Oklahoma evaluates adopting immigration policies similar to Texas

Oklahoma Republican House Speaker Charles McCall recently introduced immigration legislation that closely follows a law currently under consideration in Texas. This law is known to be one of the strictest immigration laws in the country.

In a statement announcing the legislation, McCall emphasized that the failed policies of the Biden administration have transformed every state into a border state.

Oklahoma prides itself as a state that upholds the rule of law, making it an undesirable destination for illegal immigrants seeking to settle after crossing the border. Taking into account recent legal decisions concerning Senate Bill 4 in Texas, I am taking immediate action by proposing legislation that aims to fortify Oklahoma’s borders in a similar manner to our southern neighbors.

“We are fully prepared to protect the borders of Oklahoma against any individuals who attempt to enter our country illegally.”

Crossing into Texas from another country anywhere other than at a legal port of entry is now considered illegal under Texas S.B. 4. This offense can result in jail time, a deportation order from a state court judge, or both.

Migrants who entered the country without authorization as long as two years prior would be exempt from the rule, but only if they are residing in Texas cities that are located hundreds of miles away from the border.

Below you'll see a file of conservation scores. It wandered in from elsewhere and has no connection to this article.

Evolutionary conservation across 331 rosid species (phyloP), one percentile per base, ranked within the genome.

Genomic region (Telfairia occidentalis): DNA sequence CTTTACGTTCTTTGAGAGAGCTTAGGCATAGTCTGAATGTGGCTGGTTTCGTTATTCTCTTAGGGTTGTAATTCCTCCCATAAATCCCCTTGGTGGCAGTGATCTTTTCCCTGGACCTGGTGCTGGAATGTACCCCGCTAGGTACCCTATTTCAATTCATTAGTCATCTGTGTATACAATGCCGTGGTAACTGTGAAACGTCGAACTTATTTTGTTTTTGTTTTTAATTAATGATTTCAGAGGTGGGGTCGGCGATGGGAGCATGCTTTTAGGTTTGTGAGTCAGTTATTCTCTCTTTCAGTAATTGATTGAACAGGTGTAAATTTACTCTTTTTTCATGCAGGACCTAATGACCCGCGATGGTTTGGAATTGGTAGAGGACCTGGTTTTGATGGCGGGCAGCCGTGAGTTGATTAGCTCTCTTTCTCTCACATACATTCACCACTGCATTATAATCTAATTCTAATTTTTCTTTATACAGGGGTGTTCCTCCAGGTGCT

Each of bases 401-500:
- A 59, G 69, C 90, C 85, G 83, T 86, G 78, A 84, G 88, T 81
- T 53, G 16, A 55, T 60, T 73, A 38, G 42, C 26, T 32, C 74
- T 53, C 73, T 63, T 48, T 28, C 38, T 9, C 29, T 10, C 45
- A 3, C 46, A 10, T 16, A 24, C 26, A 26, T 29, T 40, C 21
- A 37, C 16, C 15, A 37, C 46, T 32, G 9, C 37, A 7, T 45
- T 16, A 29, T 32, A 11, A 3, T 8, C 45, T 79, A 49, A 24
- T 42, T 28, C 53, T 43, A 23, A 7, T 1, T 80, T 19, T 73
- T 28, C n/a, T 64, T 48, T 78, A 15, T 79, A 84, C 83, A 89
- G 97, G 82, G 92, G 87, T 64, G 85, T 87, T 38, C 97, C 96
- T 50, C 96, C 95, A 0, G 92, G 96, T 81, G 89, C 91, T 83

Texas Governor Greg Abbott, a key figure in the national discussion on immigration and border policy, argues that the law is a crucial reaction to the unprecedented surge of border crossings. In many instances, South Texas towns have been inundated with hundreds of new migrants daily, overwhelming local resources. Additionally, Abbott and others assert that the federal government has not effectively enforced the existing border security laws.

Texas has been involved in a dispute with federal officials as it strives to enhance immigration enforcement. In an attempt to crack down on immigration, the state’s military took control of a 50-acre public park in Eagle Pass, a popular area for migrants crossing the U.S.-Mexico border, and denied entry to U.S. Border Patrol agents.

There has been a lot of confusion surrounding the current law and the expectations for border patrol due to ongoing court challenges and the back and forth over S.B. 4.

Kinney County Sheriff Brad Coe expressed his determination to personally hear from Abbott regarding the status of the law. In a statement to The New York Times on Wednesday, he mentioned, “I am currently on my way to his office.”

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